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Corporate Governance Framework

Our corporate governance framework sets out the necessary responsibilities and procedures that guarantee we operate properly.

Gifts and hospitality

57. We encourage Commissioners to build an understanding of the sector. This includes developing contacts with a range of organisations, for example consumer groups, trade bodies, operators and investors. In doing so, you should maintain high standards of honesty and integrity.

58. Key to this is compliance with rules on the acceptance of gifts and hospitality. As well as complying with the requirements of this Code of Conduct, you should also be aware of the provisions of the Bribery Act 20106 and ensure that your actions do not place you or the Commission at risk of any accusation that the law has been breached. If you are in any doubt about this, you should contact the Governance Team in the first instance.

59. To avoid any suggestion of impropriety, Commissioners must not accept any gifts, however modest, unless there are political (for example, dealing with a foreign government) or cultural reasons where refusal would be regarded as offensive. If you accept a gift for this reason, you should advise the Governance Team. Any such gifts remain the property of the Commission, not of individual Commissioners.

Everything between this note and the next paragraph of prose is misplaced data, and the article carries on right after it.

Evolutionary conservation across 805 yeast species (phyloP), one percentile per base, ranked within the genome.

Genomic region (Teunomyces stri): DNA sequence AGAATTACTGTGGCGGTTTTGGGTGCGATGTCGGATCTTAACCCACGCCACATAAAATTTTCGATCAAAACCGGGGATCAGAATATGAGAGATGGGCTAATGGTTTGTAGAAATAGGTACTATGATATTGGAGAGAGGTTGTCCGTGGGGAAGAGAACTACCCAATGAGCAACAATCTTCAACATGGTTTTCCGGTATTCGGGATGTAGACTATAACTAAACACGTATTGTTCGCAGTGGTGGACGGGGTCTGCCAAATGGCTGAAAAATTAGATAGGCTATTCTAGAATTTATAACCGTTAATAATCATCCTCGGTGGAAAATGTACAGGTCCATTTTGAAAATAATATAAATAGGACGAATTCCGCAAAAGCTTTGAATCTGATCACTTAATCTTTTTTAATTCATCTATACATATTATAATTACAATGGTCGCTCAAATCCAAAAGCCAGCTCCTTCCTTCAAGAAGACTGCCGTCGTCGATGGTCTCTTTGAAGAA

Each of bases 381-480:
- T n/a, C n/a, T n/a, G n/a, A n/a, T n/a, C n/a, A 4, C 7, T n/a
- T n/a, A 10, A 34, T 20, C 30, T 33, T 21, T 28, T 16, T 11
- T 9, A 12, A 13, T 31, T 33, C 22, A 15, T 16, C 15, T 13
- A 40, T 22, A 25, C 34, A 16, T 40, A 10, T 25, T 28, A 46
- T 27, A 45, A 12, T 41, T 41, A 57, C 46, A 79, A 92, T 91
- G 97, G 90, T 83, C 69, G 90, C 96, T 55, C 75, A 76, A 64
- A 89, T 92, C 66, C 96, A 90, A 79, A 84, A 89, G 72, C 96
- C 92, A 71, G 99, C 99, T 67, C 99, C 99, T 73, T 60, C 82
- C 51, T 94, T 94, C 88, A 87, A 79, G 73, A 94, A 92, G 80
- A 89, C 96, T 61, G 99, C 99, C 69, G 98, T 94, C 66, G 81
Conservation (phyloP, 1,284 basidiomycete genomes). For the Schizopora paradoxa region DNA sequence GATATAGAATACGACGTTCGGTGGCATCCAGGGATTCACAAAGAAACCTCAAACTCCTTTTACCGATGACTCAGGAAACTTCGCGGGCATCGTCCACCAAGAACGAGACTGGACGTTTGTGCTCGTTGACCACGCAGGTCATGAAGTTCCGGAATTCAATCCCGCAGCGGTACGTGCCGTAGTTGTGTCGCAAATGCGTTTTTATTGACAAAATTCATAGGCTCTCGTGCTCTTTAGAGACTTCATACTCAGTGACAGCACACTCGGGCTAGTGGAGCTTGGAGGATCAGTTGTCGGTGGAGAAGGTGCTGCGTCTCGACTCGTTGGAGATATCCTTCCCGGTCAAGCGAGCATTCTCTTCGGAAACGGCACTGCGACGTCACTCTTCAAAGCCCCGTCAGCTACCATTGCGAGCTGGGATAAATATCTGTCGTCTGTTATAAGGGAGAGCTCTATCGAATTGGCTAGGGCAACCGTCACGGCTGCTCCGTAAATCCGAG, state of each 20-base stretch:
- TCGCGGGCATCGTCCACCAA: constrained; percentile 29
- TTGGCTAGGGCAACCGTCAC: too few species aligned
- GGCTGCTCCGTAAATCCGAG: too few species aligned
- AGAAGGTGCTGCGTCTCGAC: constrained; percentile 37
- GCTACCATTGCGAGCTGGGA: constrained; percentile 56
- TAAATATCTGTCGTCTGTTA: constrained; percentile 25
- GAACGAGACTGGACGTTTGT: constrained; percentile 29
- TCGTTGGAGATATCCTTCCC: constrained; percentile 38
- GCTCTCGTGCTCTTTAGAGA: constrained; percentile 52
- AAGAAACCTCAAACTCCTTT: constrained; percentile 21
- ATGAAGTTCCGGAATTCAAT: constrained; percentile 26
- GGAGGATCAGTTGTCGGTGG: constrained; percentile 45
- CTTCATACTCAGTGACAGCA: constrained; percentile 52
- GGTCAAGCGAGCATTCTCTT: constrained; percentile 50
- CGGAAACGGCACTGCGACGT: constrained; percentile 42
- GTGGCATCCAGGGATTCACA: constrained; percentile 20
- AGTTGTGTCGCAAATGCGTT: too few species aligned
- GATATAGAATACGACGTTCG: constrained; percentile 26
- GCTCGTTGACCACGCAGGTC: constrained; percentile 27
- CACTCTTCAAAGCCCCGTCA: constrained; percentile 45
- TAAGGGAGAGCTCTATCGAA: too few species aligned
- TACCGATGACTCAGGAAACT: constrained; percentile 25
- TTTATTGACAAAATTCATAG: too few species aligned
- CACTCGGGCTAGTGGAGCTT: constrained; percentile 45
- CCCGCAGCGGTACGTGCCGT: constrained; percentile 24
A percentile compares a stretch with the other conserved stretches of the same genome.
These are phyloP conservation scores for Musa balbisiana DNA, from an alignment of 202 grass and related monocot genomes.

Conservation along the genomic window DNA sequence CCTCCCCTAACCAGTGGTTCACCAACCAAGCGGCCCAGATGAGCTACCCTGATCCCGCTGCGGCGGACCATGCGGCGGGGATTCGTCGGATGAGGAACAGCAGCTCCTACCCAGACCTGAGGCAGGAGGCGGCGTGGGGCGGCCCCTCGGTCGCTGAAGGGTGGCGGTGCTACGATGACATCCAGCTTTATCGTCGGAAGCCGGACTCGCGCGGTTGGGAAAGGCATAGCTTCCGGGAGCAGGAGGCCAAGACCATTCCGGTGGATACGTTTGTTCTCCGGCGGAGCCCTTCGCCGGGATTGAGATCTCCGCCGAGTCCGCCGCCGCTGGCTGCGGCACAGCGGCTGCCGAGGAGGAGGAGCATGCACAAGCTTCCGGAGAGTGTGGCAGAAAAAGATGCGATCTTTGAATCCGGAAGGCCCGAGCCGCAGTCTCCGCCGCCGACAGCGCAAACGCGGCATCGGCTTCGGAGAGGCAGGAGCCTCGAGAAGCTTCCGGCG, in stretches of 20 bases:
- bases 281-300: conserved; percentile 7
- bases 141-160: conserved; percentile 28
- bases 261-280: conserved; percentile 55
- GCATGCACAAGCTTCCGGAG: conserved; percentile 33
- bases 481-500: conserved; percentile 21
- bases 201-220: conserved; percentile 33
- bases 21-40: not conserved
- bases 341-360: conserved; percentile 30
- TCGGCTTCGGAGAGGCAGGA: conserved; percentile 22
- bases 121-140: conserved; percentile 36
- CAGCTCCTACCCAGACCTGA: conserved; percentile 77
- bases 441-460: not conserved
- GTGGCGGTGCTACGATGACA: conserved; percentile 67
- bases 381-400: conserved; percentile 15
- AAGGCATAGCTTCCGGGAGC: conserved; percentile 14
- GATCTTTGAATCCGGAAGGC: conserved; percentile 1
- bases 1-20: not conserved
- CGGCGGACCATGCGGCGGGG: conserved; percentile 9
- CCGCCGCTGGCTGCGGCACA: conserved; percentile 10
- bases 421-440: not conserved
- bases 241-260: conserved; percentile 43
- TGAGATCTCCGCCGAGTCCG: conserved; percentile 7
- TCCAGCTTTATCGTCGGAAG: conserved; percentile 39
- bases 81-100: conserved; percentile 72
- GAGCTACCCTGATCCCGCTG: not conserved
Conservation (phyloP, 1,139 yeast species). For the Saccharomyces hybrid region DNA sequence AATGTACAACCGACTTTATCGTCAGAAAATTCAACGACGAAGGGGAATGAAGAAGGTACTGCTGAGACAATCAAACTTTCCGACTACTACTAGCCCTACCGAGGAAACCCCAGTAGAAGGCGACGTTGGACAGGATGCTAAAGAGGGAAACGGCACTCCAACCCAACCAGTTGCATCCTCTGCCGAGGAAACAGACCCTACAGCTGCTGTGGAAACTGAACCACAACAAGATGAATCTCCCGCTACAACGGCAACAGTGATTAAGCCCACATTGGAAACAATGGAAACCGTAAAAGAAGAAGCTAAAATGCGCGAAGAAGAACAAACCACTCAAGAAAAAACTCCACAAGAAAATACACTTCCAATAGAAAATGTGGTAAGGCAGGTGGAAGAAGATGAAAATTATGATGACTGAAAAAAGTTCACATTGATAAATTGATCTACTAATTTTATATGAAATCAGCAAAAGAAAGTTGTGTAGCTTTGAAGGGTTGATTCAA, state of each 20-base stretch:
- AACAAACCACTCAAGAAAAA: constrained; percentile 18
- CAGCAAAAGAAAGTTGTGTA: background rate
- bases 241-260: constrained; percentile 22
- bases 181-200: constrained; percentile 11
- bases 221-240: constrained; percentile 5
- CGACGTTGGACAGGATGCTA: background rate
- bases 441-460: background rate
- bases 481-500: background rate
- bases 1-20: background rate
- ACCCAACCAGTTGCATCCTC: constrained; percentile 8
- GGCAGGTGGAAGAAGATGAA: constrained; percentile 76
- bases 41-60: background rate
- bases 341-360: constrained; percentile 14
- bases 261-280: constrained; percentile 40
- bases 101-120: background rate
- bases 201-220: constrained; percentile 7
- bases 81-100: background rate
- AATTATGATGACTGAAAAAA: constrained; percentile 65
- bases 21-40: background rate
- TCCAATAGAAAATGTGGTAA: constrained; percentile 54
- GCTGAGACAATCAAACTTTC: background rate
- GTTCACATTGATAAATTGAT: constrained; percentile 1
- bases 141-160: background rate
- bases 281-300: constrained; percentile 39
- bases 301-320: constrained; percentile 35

60. These requirements do not apply to low-value, practical items which are given out freely, such as bags, pens or stationery items provided as part of attendance at a conference.

61. A common sense approach should be taken to offers of hospitality. In a number of settings, such as routine meetings, establishing new contacts, or undertaking wider stakeholder engagement, acceptance of hospitality would not be problematic. For example, lunch or light refreshments, where these are incidental to engagement with stakeholders.

62. The questions you should consider are whether acceptance of hospitality creates, or could be perceived to create, an obligation, and whether a reasonable person might think that your acceptance of hospitality could influence your judgement in relation to a regulatory or other decision. It could be unwise, for example, to accept hospitality from prospective contractors or suppliers to the Commission. You are not permitted to accept hospitality that might generally be regarded as unduly lavish, such as preferential access to cultural or sporting events.

63. If you have any doubts about issues around giving or receiving hospitality, you should speak with the Governance Team in the first instance. No gift or hospitality should be accepted if it would place you under any obligation, or compromise you in any way, or if it might appear to do so. To be clear, a subsequent offer to pay for any such gift or hospitality does not put right the situation if you should not have accepted in the first place. Whether or not your actions would be acceptable in another sector is not a material factor.

64. It is your personal responsibility to ensure that a record is paced in the gifts and hospitality register of the Commission to list any gifts or hospitality received, usually by asking a member of the Governance Team to do so.

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Visits to gambling premises
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Third party invitations and services
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